Paestum Rose is the second fragrance release from Eau d’Italie. Described as a “contemporary take on the legendary origins of Italian perfume making”, it takes as its inspiration the roses of Paestum (for background, see here).
Like Eau d’Italie’s eponymous fragrance release of last year, Paestum Rose was created by perfumer Bertrand Duchaufour and is designated as a unisex scent. The notes include davana, cinnamon, black pepper, pink pepper, coriander, black currant buds, Turkish rose, peony, incense, osmanthus, elemi, tea, papyrus, benzoin, myrrh, opoponax, vetiver, patchouli, cedar, wenge wood, amber and white musk.
Paestum Rose starts with a rush of peppery spices, but it quickly settles into a softer blend, with the black currant adding a touch of sweetness. The florals come on slowly, and like the spices, they are soft: the rose is the main player, but it is used here with a light touch, and the peony and osmanthus are but mere whispers. From the list of notes, one might expect a dark, heavy oriental base, but the reality is something quite different: a subtle mix of incense, resins and woods, more cloudy than dark, and not in the least heavy.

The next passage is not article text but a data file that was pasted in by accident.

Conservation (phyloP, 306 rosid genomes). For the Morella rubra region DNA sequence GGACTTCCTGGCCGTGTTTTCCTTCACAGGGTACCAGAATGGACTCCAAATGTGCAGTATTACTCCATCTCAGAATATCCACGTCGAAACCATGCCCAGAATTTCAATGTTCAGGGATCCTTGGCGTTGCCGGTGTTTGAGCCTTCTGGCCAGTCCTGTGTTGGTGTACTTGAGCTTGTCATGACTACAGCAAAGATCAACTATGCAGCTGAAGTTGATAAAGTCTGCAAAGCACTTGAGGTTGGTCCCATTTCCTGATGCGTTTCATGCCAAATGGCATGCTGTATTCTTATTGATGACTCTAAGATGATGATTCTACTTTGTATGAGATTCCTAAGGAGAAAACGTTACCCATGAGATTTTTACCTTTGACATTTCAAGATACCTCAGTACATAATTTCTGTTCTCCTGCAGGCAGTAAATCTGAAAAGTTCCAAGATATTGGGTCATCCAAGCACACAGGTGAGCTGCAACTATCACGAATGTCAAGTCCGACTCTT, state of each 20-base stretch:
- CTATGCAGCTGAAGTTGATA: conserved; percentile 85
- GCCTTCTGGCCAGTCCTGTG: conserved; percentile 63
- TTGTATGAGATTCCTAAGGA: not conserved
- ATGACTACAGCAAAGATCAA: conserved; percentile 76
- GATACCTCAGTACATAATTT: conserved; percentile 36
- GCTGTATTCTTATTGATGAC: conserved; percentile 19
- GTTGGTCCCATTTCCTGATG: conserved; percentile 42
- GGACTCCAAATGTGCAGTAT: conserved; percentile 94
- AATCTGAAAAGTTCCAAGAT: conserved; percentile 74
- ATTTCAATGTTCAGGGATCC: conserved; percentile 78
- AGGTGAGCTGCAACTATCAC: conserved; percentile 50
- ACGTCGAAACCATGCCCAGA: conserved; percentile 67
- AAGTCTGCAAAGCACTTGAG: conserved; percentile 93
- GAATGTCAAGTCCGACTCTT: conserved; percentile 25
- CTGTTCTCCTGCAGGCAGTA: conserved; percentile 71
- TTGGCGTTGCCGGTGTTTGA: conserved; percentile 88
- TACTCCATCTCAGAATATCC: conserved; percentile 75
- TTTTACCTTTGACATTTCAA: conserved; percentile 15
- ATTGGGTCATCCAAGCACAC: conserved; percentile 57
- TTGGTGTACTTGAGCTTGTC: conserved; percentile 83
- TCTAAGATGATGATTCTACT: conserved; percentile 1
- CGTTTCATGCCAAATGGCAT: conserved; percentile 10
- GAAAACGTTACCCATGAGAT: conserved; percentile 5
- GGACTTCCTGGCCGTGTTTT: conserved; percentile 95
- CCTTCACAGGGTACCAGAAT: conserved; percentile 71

It reminds me vaguely of another Bertrand Duchaufour fragrance with similar base notes, L’Artisan Timbuktu, but Paestum Rose is a brighter, more wearable scent, with less of the “sweaty earth” notes that make Timbuktu, as much as I love it, rather difficult to wear on a hot day. Like Timbuktu, it is more dry than sweet, but unlike Timbuktu, which to my nose tips the scales towards masculine, Paestum Rose smells like a true unisex. Highly recommended.
For buying information, see the listing for Eau d’Italie under Perfume Houses.